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Had a discussion with a colleague on the following sentence today:

By default situation A will happen, unless you choose to activate option B.

I have set the comma as indicated above, but my colleague is convince the comma should be after the "unless".

As a non-native speaker I don't feel I have the authority to overrule my colleague but my gut says the comma should be as indicated above. Can someone help me? Thanks.

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The normal usage dictates no comma at all:

By default, situation A will happen unless you choose to activate option B

(the comma after "default" is there because "by default" is an adverbial phrase, and these require a comma if they start a sentence)

Anyway, "unless" here is a dependant word, and as such does not use a comma.

However, in case of a long sentence, you may use a comma to break the sentence into more manageable chunks for easier comprehension:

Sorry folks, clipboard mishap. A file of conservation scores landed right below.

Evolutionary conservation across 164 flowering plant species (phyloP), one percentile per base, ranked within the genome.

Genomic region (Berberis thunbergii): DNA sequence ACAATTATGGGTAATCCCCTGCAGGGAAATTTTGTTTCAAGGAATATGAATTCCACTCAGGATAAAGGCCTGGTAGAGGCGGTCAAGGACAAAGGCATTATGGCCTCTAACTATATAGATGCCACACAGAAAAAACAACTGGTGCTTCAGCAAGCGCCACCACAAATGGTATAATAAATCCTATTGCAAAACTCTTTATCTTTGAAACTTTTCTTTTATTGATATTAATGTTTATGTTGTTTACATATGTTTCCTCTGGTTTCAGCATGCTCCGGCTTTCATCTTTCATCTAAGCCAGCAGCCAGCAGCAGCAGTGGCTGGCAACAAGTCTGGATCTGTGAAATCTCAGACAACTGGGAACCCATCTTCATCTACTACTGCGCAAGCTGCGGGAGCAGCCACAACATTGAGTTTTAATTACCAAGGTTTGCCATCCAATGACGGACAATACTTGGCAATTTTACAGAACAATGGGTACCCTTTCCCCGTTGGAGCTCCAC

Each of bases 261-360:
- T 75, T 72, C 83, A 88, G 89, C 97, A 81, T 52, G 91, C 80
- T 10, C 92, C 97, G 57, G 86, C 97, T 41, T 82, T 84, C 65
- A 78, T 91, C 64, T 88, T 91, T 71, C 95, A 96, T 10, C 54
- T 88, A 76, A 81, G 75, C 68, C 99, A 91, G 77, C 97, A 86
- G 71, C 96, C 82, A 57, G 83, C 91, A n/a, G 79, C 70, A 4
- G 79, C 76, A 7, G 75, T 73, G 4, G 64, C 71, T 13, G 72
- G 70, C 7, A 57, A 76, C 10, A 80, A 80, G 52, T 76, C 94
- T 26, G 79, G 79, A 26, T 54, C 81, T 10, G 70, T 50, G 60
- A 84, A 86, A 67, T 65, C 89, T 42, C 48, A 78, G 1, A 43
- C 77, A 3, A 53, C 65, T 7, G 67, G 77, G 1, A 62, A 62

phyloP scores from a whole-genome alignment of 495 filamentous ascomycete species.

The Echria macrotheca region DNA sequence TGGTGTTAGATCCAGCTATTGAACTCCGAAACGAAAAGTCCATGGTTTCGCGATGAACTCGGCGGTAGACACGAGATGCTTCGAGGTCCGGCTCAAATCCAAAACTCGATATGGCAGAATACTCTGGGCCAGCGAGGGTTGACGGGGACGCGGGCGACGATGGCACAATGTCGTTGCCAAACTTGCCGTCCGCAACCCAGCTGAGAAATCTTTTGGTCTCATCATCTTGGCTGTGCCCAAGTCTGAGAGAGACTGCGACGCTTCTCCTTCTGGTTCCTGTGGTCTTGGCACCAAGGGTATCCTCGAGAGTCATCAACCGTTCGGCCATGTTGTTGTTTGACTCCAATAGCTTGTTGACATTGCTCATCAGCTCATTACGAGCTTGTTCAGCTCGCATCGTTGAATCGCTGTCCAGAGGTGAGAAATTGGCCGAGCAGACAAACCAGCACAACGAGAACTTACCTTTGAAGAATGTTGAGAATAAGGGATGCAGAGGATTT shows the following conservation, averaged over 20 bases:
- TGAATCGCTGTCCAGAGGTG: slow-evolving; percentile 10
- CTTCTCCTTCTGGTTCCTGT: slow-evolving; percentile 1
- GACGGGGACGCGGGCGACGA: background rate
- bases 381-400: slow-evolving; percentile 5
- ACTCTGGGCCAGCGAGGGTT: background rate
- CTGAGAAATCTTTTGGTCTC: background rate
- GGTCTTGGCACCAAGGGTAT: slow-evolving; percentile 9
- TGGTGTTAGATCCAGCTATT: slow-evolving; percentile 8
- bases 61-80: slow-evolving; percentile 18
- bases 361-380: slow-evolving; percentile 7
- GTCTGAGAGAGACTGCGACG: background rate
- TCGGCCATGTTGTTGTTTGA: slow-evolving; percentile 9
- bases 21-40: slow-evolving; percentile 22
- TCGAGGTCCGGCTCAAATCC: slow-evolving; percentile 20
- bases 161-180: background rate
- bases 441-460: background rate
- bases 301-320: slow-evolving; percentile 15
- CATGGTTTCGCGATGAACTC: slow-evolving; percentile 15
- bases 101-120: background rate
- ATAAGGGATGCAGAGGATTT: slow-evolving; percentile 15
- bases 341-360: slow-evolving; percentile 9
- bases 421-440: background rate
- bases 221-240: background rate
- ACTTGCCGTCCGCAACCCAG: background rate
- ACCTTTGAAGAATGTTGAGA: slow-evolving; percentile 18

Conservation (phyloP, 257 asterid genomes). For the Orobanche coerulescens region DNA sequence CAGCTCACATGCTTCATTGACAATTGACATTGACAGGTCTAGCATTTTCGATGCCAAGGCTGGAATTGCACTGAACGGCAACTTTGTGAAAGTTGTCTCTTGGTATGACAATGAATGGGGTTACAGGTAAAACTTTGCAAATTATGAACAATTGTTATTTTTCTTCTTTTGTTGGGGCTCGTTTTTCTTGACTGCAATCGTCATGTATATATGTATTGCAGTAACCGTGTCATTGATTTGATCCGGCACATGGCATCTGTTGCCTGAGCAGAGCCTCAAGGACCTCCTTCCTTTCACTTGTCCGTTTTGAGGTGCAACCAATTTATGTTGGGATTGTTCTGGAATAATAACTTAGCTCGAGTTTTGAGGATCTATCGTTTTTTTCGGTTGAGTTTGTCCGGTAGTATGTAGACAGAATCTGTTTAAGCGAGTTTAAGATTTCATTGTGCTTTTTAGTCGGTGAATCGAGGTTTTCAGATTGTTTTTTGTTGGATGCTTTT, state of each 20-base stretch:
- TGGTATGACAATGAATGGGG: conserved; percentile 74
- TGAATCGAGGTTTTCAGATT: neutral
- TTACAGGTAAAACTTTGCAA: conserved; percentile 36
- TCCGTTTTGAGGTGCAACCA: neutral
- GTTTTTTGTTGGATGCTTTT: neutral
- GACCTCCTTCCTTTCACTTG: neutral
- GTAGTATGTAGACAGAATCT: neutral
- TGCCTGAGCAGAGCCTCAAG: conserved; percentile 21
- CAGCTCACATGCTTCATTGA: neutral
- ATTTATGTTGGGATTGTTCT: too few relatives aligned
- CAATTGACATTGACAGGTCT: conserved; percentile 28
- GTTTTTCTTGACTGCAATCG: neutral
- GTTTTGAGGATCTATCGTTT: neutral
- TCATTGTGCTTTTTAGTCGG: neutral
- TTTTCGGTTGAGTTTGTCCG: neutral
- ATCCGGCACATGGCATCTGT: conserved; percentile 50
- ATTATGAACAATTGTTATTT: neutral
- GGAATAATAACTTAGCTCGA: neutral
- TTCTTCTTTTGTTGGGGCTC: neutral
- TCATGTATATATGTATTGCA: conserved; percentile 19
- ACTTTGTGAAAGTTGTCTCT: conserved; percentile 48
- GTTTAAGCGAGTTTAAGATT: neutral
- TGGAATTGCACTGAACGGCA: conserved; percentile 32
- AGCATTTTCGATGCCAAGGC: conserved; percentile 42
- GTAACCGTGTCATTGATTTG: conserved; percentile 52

By default, situation A [, including things D, E and F, as well as potential danger G,] will happen, unless you choose to activate option B [, which will disable things D and F and protect you from G].

  • Hm, would love to see a source for the comma after "default". To me that seems weird. The example is significantly shortened. The original sentence is quite long which is why I'd prefer to insert a comma. Is it wrong to insert a comma, or is it simply optional? (and if it is optional: were do I insert it?) – nanos Feb 3 '17 at 15:13
  • @nanos "by default" is an adverbial phrase and requires a comma if it is in the beginning of the sentence. For the other thing, I am not 100% sure, but I have seen suggestions to use a comma to break up a long sentence. In that case, it is definitely used before the "unless". I will try to find more information on this. – htmlcoderexe Feb 3 '17 at 15:28
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    @nanos I have expanded the answer; turns out you can indeed insert an optional comma before "unless" to make it easier to read. – htmlcoderexe Feb 3 '17 at 17:35

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